I just read an article for a class (granted it was not that recent, published in 1999)about how NYC schools were putting an end to social retention. The article said that 21,000 NYC public school students had to repeat a grade after failing to fulfill mandatory summer school requirements. The stats on the students were 35,000 students were in summer school, 14,000 never took the test to pass summer school, 13,000 passed the test and 7,500 failed. This shows how many students put little worth on passing grades. Also, there is probably not much reinforcement of school work at home, since 14,000 students never even took the test. After-school programs and increased funding for tutoring programs can combat this. However, I think that the problems stems down to students’ motivation, so teachers must find a way to try to motivate students. This is difficult, since like Jen said, teachers are practically being forced to teach to the test and forget about higher-level thinking. How do we motivate students?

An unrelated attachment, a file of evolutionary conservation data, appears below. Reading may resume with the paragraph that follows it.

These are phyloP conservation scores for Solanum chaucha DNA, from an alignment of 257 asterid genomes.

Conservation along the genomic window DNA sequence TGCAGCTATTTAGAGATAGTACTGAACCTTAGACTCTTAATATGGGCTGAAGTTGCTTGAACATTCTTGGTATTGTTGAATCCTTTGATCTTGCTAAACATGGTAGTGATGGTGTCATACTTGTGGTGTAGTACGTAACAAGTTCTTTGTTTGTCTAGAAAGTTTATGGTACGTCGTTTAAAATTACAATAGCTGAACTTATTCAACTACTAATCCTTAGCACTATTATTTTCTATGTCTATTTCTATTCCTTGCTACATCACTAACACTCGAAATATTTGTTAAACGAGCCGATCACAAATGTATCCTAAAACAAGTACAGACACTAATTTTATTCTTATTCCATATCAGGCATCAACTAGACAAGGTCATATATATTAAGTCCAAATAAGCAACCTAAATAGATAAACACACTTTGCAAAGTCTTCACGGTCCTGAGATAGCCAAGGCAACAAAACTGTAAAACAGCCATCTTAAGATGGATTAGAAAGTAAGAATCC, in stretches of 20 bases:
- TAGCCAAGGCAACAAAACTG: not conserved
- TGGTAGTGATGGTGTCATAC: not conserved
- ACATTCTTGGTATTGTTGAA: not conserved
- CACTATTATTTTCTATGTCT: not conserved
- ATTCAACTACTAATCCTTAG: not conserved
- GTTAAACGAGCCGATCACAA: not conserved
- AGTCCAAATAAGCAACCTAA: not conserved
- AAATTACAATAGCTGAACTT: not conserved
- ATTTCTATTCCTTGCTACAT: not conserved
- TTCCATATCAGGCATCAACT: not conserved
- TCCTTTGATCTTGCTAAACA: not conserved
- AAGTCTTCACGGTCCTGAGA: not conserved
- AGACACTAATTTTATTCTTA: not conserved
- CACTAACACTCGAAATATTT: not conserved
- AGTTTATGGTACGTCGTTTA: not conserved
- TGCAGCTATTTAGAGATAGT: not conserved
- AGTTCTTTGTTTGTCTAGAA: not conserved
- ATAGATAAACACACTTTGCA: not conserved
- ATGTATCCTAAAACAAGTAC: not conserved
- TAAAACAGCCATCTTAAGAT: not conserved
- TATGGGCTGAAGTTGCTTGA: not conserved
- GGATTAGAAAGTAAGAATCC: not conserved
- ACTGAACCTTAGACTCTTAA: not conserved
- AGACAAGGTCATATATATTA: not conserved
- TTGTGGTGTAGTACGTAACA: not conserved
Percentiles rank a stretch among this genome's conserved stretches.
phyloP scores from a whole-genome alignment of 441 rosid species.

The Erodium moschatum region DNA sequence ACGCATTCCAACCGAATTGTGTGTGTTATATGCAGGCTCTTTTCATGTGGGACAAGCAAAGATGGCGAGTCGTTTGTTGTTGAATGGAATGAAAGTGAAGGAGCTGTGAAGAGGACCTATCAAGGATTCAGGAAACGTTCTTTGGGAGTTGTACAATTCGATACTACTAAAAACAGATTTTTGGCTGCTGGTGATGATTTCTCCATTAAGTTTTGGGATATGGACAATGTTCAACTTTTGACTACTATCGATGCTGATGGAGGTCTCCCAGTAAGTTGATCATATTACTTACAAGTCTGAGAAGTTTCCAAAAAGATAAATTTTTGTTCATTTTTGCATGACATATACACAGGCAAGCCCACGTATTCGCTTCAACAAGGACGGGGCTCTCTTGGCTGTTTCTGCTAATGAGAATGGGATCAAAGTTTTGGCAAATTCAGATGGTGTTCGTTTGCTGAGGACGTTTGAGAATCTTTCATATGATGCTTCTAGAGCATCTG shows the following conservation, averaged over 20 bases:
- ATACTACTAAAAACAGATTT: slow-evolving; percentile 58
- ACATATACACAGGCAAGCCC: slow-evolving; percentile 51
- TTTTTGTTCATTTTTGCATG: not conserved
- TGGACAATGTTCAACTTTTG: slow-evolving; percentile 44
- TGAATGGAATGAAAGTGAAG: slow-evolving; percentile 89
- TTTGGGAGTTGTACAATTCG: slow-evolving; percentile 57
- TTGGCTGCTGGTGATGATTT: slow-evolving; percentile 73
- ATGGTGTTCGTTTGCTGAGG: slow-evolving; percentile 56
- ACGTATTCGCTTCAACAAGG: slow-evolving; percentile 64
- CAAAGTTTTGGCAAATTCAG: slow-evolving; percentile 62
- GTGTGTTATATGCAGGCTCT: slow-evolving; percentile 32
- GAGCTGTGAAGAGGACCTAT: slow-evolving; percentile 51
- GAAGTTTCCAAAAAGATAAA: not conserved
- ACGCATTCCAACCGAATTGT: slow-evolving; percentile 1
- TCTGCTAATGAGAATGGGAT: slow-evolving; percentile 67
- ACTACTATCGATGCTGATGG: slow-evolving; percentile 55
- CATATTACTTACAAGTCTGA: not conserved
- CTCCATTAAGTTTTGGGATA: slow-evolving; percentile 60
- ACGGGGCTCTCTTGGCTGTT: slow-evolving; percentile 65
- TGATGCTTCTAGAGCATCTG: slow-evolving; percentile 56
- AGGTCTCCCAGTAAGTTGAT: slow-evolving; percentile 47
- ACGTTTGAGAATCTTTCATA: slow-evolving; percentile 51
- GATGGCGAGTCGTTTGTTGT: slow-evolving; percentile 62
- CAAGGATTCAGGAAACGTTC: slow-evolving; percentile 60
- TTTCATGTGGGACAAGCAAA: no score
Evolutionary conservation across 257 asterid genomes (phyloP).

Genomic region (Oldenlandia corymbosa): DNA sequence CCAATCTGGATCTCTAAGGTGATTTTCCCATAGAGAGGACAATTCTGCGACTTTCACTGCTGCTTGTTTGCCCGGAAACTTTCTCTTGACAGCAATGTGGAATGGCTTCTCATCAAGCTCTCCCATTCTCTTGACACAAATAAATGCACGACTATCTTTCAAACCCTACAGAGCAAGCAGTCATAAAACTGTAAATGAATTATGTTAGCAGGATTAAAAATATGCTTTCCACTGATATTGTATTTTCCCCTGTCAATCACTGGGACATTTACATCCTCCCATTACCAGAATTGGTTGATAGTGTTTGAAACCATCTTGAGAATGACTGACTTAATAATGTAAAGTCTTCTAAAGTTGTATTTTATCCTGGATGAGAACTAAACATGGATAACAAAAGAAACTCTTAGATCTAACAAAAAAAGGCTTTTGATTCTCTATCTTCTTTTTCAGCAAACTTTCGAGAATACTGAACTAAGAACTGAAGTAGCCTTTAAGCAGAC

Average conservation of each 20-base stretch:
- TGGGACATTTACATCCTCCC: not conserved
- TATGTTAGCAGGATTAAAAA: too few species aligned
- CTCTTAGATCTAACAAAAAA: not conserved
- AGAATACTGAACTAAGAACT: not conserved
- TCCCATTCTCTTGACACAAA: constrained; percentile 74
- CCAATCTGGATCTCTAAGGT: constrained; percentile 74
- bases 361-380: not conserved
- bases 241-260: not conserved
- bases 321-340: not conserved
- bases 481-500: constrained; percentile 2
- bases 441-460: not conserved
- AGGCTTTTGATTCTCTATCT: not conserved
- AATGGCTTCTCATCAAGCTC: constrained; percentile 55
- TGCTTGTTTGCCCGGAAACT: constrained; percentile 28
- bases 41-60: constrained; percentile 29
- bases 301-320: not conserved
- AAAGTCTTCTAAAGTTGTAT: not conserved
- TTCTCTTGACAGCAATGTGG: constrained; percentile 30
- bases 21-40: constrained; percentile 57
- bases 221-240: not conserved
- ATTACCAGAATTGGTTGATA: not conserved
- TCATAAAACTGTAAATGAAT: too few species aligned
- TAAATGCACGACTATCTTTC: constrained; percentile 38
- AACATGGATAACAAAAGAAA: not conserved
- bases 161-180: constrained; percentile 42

6. flojo

    We are reading from a text that looks at teh importance of writing in the content area. many researchers believe that if students are taught to write in all subject areas then they will be able to transfer learning across disciplines and hence retain more of what is taught. Many times students fail a subject that is perceived difficult to them because they do not understand the vocabulary of the subject. Teaching Math is a classic example of students confusing words from other content areas with the genre of the subject. We are not dismissing the research done on NYC public school, however, how these students are taught and where administrators place emphasis prolongs the system of failure.